Demographic characteristics of 161-km ultramarathon runners.
ABSTRACT Despite considerable recent growth in ultramarathon running, little is known about the characteristics of the participants. This work documents demographic characteristics of 161-km ultramarathoners. Surveys were completed by 489 of 674 runners entered in two of the largest 161-km ultramarathons in North America in 2009. Respondents had a mean (± SD) age of 44.5 ± 9.8 years (range 20-72 years) and were generally men (80.2%), married (70.1%), had bachelor's (43.6%) or graduate (37.2%) degrees, and used vitamins and/or supplements (75.3%). They reported 2.8 ± 20.2 days of work or school loss in the previous year from injury or illness. Body mass index (23.4 ± 2.2 and 20.8 ± 1.8 kg/m2 for men and women, respectively) was not associated with age. The findings indicate that 161-km ultramarathon participants are largely well-educated, middle-aged, married men who rarely miss work due to illness or injury, generally use vitamins and/or supplements, and maintain appropriate body mass with aging.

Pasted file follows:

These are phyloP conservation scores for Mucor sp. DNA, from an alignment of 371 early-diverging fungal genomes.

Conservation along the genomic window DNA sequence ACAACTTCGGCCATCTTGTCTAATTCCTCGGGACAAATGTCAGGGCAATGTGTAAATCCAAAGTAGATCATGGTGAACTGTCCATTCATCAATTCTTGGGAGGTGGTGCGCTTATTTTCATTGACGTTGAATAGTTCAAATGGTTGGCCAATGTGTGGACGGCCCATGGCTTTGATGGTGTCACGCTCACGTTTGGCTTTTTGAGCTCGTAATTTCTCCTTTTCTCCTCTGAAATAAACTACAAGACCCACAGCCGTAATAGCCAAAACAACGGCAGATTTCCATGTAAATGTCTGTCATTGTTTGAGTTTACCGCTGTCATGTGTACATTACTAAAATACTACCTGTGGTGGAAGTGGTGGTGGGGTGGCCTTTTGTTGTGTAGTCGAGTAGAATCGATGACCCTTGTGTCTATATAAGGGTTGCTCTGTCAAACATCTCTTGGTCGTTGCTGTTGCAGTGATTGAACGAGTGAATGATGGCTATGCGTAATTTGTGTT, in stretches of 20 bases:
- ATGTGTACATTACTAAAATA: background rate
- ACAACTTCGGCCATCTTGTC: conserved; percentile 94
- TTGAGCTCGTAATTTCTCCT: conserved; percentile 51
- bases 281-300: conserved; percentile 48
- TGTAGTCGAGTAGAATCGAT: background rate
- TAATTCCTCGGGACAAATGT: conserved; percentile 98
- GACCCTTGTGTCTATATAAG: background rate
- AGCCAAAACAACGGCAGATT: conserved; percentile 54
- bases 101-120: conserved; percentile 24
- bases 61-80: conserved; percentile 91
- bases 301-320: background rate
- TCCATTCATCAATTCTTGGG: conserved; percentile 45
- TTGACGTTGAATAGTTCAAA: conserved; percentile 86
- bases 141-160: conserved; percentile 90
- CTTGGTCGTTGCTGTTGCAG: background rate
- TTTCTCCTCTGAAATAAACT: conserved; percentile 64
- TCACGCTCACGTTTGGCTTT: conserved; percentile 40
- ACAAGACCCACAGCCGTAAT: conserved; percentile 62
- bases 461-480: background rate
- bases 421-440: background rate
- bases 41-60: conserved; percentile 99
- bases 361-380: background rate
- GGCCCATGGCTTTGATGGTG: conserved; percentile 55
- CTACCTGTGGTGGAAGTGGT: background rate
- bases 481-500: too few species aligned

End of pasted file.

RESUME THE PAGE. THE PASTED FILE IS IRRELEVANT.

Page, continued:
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ABSTRACT: Little is known about the sociodemographics and lifestyle behaviors of ultramarathon runners, and the effects of these characteristics on body weight and body mass index (BMI). We cross-sectionally analyzed baseline data of 1,212 ultramarathoners on sociodemographics, lifestyle behaviors and BMI from the initial 12-month enrollment period in a longitudinal observational study. The ultramarathoners were mostly middle-aged men who were more educated, more likely to be in a stable relationship, and more likely to use over-the-counter vitamins/supplements than the general population. They appear to gain less body weight with advancing age than the general population. Factors with the greatest effect on current BMI were BMI at 25 years of age and sex which explained 48% and 3% of the variance. Negligible, but statistically significant direct relationships, with BMI were observed for age, work hours per week, television watching hours per week, and composite fat consumption frequency score. Negligible, but statistically significant inverse relationships, with BMI were observed for running distance during the prior year, and composite fruit and vegetable consumption frequency score. While lifestyle decisions were found to impact BMI within this group of ultramarathoners, BMI at age 25 was the strongest predictor of current BMI.Journal of Physical Activity and Health 12/2013; 11(8). DOI:10.1123/jpah.2013-0056 · 1.95 Impact Factor